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Tough penalty for harming police dog (new law)

Published (3/25/2011)
By Mike Cook
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Roseville Police Officer John Jorgensen and his K-9 partner, Major, watch as Gov. Mark Dayton signs into law March 22 a bill that will increase the penalty for injuring public safety dogs and impose mandatory restitution on offenders who harm these animals. Major, who was stabbed four times in the back and was paralyzed while on police duty, now uses a special wheeled harness to support his rear legs to get around. Sponsors and supporters of the new law standing behind Dayton are, from left, Sen. John Harrington, Sen. Dan Hall, Public Safety Commissioner Ramona Dohman, Rep. Tony Cornish and Sen. John Marty. (Photo by Tom Olmscheid)A new law will increase the penalty for injuring public safety dogs and impose mandatory restitution on offenders who harm these animals.

Signed March 22 by Gov. Mark Dayton, the law will extend the current two-year felony for killing a public safety dog to offenses of causing “great or substantial bodily harm” to such animals, including those that cause permanent disfigurement of the animal or loss or impairment of a body organ. It also extends the gross misdemeanor offense of harming a public safety dog to cases where the dog suffers demonstrable bodily harm.

An offender shall pay restitution “for the costs and expenses resulting from the crime. Costs and expenses include, but are not limited to, the purchase and training of a replacement dog and veterinary services for the injured dog.”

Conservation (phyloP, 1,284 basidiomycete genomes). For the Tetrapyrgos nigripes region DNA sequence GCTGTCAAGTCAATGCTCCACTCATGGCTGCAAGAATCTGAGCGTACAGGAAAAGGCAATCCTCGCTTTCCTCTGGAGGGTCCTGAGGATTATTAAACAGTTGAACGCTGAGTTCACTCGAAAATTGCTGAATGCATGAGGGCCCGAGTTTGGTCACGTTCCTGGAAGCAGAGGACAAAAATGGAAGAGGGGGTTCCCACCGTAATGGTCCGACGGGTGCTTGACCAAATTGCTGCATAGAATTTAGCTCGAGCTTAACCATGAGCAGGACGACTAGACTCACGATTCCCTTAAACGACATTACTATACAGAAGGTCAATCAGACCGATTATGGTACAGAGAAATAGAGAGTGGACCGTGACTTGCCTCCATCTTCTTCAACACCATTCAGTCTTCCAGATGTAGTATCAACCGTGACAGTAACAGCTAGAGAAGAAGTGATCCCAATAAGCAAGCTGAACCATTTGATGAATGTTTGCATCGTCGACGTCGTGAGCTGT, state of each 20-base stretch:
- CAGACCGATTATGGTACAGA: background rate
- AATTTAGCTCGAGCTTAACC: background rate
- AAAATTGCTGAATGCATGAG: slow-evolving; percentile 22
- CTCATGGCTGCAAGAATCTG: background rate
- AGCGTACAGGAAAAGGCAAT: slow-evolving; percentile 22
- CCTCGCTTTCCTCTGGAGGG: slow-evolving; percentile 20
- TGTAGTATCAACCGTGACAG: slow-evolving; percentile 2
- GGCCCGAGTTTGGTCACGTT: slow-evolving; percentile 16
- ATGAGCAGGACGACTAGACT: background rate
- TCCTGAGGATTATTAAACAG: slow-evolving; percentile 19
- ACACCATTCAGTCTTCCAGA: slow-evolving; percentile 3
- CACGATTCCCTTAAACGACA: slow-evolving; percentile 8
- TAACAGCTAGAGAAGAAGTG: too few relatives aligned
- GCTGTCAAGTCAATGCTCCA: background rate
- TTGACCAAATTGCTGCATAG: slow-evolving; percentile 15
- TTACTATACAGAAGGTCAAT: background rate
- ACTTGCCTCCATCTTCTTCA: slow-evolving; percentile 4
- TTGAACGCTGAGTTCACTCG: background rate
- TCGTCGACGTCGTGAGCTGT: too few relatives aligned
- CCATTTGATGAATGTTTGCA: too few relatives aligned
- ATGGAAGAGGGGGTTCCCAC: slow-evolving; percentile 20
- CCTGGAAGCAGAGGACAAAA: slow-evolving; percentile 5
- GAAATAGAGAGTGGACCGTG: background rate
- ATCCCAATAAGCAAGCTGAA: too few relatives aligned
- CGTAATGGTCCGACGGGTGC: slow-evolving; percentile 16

Further, the law, which takes effect Aug. 1, 2011, creates a new offense whereby it is a misdemeanor to assault a public safety dog where the animal does not suffer “demonstrable bodily harm.”

Rep. Tony Cornish (R-Good Thunder), who sponsors the law with Sen. Dan Hall (R-Burnsville), said the impetus for the law was Major, a German Shepherd stabbed Nov. 12 as Roseville police assisted Maplewood officers responding to a break-in.

After finding a suspect, officers heard Major crying in pain. He had been stabbed four times. He was rushed to the University of Minnesota Veterinary Medical Center for emergency surgery. While Major survived, he did not regain use of his back legs.

HF141*/ SF121/CH9

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